In mid-July we started harvesting the Black Plums and a few San Marzanos, and a few tomatoes at a time, built up a nice collection of them.

And on July 26 I roasted a bunch of them…

… ran them through my food mill, and ended up with an almost impossibly thick sauce, nearly the color of barbecue sauce. This is how thick it was without cooking down at all:

With a bit of minced garlic sauteed in olive oil and a dash of chiffonaded fresh basil, there was dinner. I tossed the sauce on spaghetti, and then we drank a toast to those moments when life is completely, deliciously perfect.

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Filed under Garden, Harvested, Pommerdoodling, We Grew This, Worth Selling Your Soul For

The Great Garlic Taste Test Of ’08

Now that the entire garlic crop has been picked and cured, it’s time to tackle that most onerous task: figuring out which one tastes best. The three contenders in today’s battle are, in no particular order:

Persian Star

Chesnok Red

German White

The methodology was as follows:

We were going to test the flavors of the three garlics in three settings — rubbed raw on toast, roasted and spread on bread, and raw in a simple bruschetta treatment. Each type was handled with uncontaminated utensils, and they were eaten in a random, blind test.

The Persian Star had a small head with about a dozen teensy cloves. The skins of the cloves were a lovely purply red, but they were a total pain in the ass to handle. I don’t have a lot of patience with wee garlic cloves.

The Chesnok Red was basically exactly like the Persian Star. Again with the wee tiny cloves. Again with the eye-rolling and me grumbling, “This better not taste that good.”

The German White, though, was much more my speed: big cloves (but not very many of them in the head), easy to peel, basically a dream to handle.

The processing was fairly simple for this test. I toasted some slices of bread with a little olive oil for the raw-rubbed test, nestled a few cloves of each in some tin foil and drizzled them with olive oil before roasting for the roasted-and-smeared test, and stirred together some finely diced Black Plum tomatoes (from our garden), the finely minced garlic, a pinch of chiffonaded fresh basil (from our garden), and a healthy drizzle of olive oil for the bruschetta test.

Then we hunkered down for some serious bread consumption.

For the raw-garlic-rubbed-on-olive-oiled-toasts test, we ended up liking the three almost equally. We started with the German White, and felt it had “a mild, not very forward flavor” and was “complimentary”, “a team player”. The Persian Star was “more garlicky”, “sharper and sweeter”, had “a flavor that lingers”, but was “more raw-tasting” and was “asking for something else” to go with it. The Chesnok Red was our winner, by a nose, for being “a garlic-lover’s garlic” and “very strong”. In a very close vote, we decided the German White was the second best, and the Persian Star brought up the rear.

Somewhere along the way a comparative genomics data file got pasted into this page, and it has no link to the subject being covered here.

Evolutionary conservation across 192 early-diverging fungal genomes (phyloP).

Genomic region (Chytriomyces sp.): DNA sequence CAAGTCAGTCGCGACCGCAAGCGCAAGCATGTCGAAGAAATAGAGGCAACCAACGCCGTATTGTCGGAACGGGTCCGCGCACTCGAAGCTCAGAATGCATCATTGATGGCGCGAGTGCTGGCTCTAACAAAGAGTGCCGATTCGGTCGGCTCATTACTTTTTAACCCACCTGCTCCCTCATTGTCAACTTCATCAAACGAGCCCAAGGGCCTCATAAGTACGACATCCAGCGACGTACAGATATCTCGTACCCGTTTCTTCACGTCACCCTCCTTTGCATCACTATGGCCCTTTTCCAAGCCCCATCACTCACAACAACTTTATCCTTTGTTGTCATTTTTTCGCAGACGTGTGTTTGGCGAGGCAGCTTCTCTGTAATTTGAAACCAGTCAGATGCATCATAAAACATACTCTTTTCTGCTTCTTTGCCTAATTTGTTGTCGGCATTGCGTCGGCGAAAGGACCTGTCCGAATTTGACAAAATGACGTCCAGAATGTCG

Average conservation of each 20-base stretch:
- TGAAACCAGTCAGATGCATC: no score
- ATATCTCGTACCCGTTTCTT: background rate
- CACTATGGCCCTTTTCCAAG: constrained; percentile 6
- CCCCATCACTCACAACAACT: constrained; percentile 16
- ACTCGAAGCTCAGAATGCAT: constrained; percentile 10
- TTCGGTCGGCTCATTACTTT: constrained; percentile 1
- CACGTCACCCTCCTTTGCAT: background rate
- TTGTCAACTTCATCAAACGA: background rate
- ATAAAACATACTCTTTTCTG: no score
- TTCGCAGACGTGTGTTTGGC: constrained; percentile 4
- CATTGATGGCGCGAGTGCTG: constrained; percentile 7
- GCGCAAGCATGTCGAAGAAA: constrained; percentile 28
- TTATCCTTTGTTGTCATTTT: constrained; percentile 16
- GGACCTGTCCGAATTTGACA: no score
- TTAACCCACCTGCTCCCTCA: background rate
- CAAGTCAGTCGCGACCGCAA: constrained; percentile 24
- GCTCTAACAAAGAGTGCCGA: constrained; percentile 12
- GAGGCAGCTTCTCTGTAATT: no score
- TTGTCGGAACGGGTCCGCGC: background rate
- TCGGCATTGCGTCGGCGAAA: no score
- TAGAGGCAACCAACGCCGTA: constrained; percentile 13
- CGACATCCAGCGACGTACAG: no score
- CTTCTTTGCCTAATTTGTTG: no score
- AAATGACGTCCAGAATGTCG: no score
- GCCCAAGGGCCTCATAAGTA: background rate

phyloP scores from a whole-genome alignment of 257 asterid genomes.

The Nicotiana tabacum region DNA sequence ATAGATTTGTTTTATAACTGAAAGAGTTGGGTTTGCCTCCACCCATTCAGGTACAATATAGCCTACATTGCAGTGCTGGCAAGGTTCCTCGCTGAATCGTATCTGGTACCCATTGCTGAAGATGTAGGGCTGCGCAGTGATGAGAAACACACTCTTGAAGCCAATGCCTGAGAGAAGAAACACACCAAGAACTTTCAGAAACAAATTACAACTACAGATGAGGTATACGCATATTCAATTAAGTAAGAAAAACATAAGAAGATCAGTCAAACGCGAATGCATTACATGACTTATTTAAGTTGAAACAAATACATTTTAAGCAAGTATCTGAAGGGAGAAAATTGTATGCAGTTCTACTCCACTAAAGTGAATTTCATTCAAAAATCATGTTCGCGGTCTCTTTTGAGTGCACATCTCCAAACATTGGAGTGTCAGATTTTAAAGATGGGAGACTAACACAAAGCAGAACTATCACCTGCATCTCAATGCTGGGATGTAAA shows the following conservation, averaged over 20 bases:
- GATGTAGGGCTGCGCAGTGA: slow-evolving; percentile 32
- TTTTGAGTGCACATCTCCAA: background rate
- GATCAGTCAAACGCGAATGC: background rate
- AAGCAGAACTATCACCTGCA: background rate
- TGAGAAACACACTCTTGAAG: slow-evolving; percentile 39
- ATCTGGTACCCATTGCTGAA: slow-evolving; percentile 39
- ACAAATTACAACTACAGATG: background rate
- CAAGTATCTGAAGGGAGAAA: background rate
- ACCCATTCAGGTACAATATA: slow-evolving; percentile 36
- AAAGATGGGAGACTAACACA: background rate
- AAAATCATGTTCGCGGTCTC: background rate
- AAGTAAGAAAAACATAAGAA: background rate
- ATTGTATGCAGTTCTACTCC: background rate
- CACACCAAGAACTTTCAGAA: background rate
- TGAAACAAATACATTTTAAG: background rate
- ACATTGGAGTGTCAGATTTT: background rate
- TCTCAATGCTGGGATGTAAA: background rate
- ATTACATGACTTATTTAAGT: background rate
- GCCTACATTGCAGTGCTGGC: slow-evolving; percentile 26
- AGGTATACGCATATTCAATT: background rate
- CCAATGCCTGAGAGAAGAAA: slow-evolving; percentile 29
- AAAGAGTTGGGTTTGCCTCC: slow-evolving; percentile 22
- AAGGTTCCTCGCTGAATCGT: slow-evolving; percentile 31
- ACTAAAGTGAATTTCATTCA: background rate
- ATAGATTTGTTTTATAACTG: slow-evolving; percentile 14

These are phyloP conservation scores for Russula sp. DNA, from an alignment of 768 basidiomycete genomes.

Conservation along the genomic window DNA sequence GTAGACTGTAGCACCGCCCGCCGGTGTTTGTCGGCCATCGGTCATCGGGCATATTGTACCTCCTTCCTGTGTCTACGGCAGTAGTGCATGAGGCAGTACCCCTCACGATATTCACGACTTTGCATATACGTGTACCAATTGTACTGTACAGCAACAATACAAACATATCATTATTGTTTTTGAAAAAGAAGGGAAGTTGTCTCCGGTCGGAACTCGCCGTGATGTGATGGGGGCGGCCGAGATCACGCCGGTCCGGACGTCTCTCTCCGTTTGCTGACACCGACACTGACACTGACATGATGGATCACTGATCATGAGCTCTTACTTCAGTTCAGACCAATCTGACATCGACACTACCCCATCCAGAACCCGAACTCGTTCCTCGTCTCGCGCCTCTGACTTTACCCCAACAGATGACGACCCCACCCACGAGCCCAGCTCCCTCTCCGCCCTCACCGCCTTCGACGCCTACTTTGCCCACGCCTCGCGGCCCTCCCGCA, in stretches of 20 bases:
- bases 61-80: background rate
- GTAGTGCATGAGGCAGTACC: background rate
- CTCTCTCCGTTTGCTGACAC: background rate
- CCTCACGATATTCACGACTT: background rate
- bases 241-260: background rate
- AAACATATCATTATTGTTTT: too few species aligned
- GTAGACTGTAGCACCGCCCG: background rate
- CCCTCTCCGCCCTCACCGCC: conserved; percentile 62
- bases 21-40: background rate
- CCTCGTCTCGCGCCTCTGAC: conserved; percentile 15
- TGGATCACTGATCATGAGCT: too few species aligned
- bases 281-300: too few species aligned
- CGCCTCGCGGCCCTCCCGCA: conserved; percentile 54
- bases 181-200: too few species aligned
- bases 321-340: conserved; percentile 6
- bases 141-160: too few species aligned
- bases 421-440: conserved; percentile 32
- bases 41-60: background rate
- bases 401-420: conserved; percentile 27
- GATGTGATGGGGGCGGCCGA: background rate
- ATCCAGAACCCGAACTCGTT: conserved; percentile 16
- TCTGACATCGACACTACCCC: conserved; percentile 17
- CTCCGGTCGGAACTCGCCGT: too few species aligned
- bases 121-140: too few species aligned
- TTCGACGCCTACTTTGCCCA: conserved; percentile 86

The roasted-and-smeared-on-bread test was next, and the Persian Star led things off by having a flavor “where ‘sweet’ and ‘rich’ meet”; we struggled to verbalize exactly what the flavor reminded us of, ultimately agreeing it tasted like the texture of tomato paste. It had no sharp garlic aftertaste. The Chesnok Red was up next and was “a total loser”. It tasted “like if garlic and tap water were combined”. Third was the German White, “delicious”, “light and airy”, “gardeny”, “full but not heavy — tastes like spring green”, and was fresh-tasting even when roasted. The clear winner was the German White, with the Persian Star a modest second and the Chesnok Red a crushing disappointment.

The bruschetta test was led off by the Chesnok Red, which saw a strong rebound from its failures as a roaster. It “tied the flavors together nicely”, “never tasted like raw garlic”, and was “a good team player’. The Persian Star was next and was “not as peppery as [the Chesnok], more buttery” but also “almost overpowers the tomato flavor”. The German White was the last up, and had a “warm finish” with “no sharpness”, “plays beautifully with the basil” and got the rave “all four flavors [in the tomato mixture] work together the best”. We voted the Chesnok Red our favorite in this round, narrowly edging out the German White, with the Persian Star coming up short.

Overall, even though the Chesnok Red won two of the three tests, we liked the German White best overall. The failure of the Chesnok to roast well was a damaging blow to its overall standings. The Persian Star, while delicious in its own right, wasn’t a winner in any category and had teensy cloves that are impossible to peel. So there you have it: German White it is. In fact, we just placed our order with Seeds of Change for oodles of it for next year.

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Filed under 7. July, Garden, Harvested, Lessons Learned, Taste Test, We Grew This